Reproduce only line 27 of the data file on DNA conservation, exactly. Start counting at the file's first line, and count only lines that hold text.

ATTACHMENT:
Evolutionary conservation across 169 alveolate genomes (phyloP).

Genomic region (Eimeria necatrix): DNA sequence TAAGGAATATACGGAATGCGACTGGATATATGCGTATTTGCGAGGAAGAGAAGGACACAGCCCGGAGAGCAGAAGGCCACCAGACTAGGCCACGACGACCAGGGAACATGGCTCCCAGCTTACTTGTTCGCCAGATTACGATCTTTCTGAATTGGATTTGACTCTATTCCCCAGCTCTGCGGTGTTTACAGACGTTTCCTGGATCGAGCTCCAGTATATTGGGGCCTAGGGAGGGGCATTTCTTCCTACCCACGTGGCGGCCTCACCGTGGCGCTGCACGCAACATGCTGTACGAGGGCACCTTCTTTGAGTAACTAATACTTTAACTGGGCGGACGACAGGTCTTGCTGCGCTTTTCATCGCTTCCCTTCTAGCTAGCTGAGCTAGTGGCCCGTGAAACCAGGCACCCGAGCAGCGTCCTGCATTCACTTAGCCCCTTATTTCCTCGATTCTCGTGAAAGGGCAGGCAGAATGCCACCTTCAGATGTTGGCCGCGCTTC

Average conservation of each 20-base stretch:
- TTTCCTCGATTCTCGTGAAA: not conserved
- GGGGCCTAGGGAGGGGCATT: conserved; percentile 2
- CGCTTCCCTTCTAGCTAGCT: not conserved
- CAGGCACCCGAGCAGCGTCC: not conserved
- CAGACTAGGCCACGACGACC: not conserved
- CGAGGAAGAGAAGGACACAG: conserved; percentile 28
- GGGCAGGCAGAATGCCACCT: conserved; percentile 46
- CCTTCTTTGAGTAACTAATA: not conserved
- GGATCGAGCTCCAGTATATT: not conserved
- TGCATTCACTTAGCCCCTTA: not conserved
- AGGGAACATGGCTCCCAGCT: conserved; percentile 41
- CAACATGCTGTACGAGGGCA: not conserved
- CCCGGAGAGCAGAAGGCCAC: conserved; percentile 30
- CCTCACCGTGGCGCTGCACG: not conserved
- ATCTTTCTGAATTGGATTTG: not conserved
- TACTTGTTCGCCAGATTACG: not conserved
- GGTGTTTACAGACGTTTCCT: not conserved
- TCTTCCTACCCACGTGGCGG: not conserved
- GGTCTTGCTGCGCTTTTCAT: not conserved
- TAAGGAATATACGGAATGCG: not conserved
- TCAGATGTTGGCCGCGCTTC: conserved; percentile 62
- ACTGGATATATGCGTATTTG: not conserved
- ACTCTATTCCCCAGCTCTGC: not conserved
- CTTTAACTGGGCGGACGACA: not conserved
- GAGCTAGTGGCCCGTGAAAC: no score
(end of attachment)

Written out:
- CTTTAACTGGGCGGACGACA: not conserved